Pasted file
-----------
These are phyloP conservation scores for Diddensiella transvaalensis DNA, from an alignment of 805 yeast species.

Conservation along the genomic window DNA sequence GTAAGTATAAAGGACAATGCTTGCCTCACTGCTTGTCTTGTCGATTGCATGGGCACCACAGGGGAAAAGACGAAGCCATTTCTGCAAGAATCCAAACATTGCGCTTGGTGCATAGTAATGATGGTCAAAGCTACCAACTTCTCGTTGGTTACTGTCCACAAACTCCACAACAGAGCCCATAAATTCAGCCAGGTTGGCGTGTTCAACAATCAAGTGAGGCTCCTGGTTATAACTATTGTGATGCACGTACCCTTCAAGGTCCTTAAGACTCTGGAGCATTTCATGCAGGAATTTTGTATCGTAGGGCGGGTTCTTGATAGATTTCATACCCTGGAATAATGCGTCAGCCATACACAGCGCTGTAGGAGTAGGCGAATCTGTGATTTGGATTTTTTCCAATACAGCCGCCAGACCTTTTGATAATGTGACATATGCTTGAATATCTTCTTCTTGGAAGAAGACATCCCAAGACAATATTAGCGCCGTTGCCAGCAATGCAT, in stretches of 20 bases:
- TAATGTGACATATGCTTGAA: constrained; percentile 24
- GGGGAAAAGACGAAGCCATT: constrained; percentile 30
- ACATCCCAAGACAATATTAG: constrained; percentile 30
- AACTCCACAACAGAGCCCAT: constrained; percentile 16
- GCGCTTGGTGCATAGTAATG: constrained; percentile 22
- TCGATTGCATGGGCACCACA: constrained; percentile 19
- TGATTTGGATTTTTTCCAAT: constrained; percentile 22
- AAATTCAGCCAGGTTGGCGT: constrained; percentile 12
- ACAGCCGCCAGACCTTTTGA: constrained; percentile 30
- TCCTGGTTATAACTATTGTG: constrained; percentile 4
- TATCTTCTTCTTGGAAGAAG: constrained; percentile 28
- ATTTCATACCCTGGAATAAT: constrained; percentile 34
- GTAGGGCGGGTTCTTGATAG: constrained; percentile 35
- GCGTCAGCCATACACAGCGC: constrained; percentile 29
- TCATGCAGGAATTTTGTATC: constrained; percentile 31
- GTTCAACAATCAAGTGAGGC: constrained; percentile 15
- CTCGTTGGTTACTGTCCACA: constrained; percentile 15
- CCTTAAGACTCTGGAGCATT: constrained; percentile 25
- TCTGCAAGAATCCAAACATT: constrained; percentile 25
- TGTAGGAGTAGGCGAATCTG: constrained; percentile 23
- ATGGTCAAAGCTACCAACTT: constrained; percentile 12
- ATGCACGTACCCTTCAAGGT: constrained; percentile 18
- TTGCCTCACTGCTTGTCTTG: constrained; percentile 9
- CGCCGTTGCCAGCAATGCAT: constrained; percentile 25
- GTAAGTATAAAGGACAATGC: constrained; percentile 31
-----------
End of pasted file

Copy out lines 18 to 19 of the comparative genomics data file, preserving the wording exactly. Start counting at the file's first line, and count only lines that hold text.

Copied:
- GTTCAACAATCAAGTGAGGC: constrained; percentile 15
- CTCGTTGGTTACTGTCCACA: constrained; percentile 15